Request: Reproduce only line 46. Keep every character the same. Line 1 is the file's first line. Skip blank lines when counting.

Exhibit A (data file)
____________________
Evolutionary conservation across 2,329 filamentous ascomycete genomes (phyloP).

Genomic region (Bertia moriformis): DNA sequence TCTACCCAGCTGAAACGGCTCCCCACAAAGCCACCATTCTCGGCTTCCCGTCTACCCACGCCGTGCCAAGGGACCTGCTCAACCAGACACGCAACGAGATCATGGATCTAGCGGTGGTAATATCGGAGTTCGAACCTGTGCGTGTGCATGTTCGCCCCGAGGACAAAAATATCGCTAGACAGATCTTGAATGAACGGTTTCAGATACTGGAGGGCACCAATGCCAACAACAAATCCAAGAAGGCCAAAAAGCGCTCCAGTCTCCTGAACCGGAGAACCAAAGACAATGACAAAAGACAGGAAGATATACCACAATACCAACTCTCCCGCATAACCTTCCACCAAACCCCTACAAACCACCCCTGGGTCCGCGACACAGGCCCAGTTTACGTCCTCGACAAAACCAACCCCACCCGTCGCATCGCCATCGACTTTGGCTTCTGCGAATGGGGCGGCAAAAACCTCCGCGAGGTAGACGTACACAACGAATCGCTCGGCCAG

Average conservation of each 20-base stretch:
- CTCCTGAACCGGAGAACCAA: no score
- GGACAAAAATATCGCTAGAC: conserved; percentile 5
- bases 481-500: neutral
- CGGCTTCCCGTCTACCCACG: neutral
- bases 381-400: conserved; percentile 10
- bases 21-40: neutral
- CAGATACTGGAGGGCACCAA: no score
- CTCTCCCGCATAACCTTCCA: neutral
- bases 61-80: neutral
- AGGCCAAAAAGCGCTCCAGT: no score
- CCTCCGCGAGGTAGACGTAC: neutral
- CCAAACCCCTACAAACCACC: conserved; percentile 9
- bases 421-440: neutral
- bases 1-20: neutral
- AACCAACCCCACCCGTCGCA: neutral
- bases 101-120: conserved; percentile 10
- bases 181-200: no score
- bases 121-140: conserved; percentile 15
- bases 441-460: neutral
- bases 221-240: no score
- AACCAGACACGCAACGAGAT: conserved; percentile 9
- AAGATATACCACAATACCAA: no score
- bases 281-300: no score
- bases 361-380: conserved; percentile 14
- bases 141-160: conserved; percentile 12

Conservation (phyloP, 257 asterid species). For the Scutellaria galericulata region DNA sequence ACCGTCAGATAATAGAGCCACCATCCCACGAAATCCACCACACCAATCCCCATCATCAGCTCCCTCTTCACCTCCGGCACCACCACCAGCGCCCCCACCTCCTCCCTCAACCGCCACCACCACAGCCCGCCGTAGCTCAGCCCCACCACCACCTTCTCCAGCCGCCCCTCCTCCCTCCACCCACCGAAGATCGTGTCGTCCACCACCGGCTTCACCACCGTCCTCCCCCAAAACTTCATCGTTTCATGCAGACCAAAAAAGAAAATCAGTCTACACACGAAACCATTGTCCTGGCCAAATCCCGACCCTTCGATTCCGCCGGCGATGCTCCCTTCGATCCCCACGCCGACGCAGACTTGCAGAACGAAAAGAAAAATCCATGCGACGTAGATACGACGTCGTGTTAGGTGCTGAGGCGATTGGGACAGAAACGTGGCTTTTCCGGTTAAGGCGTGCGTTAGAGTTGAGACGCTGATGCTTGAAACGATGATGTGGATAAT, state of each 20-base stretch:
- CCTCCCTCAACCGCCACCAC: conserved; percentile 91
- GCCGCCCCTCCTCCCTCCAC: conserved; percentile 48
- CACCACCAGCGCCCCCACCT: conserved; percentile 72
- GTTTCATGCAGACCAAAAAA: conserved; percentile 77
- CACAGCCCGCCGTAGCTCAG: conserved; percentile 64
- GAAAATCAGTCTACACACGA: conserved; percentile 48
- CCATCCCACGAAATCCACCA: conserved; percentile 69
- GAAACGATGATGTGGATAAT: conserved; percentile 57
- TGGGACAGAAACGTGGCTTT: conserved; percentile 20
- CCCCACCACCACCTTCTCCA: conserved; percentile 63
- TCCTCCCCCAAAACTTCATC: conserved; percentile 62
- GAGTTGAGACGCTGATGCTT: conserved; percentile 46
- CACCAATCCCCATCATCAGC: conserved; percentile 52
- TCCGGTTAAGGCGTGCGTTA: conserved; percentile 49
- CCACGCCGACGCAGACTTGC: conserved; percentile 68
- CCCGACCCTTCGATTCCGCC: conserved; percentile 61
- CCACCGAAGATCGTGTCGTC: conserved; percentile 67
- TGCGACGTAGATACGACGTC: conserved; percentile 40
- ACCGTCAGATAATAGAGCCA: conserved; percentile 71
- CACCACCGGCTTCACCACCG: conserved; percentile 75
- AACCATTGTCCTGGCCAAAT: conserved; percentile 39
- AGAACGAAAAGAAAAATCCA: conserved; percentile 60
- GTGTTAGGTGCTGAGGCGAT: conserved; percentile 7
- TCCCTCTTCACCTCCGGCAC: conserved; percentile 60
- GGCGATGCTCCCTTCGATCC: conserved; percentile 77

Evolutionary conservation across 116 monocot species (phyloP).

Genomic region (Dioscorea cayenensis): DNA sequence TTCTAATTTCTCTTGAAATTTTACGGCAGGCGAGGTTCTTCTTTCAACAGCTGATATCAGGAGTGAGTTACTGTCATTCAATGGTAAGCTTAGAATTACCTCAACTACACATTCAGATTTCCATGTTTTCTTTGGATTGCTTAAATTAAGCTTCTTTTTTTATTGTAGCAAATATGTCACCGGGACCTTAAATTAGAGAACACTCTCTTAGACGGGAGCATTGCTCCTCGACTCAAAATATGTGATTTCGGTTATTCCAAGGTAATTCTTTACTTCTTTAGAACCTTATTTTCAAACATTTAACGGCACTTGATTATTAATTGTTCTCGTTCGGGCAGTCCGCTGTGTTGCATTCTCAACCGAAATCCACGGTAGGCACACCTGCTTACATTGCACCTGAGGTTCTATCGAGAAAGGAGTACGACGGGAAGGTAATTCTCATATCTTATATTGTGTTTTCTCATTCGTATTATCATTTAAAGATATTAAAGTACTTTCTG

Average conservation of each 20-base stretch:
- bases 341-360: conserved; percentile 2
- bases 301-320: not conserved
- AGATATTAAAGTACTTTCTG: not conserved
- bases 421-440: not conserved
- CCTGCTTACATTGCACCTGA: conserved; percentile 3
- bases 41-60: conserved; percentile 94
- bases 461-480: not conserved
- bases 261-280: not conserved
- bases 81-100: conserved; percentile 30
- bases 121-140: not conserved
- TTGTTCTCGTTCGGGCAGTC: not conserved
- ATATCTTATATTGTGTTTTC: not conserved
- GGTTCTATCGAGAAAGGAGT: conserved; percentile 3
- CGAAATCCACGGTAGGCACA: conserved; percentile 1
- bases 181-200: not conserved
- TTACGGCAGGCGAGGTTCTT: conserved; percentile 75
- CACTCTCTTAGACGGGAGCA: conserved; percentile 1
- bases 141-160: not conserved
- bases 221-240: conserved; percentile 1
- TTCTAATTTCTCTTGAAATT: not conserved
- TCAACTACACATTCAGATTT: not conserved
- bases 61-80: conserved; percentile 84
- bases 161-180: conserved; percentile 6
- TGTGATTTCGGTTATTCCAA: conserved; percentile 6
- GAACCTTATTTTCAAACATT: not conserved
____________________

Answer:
- CCACCGAAGATCGTGTCGTC: conserved; percentile 67